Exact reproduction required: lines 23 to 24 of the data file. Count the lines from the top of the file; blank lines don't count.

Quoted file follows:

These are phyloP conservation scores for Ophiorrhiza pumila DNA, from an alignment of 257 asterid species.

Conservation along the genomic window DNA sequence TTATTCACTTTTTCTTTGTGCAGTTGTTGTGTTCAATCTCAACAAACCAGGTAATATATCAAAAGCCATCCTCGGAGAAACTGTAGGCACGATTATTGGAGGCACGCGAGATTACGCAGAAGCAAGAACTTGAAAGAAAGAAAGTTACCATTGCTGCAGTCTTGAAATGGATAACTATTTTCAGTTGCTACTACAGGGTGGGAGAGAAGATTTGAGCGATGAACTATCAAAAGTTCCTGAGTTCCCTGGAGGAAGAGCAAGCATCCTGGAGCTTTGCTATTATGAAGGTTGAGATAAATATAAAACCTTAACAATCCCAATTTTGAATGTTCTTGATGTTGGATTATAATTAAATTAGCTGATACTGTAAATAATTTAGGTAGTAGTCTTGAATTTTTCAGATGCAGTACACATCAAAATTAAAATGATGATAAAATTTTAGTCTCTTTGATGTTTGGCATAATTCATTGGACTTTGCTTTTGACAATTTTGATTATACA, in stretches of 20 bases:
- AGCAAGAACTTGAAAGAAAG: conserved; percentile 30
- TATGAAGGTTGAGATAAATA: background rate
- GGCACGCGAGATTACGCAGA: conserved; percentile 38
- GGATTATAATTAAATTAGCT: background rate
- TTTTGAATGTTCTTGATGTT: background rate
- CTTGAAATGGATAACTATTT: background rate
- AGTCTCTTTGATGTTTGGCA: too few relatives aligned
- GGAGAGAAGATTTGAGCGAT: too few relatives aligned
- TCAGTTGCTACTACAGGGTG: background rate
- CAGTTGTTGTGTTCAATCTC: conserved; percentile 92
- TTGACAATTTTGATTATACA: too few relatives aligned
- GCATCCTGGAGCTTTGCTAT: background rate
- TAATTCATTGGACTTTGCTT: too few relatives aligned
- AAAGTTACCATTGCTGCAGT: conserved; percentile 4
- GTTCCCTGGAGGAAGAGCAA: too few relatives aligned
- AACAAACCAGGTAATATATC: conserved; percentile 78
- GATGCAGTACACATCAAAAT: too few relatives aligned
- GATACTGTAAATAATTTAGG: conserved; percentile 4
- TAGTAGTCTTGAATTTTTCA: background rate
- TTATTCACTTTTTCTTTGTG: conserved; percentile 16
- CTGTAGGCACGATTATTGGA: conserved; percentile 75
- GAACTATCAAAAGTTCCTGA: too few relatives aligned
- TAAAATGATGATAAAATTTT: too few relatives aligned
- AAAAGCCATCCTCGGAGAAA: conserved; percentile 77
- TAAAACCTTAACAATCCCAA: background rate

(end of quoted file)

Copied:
- CTGTAGGCACGATTATTGGA: conserved; percentile 75
- GAACTATCAAAAGTTCCTGA: too few relatives aligned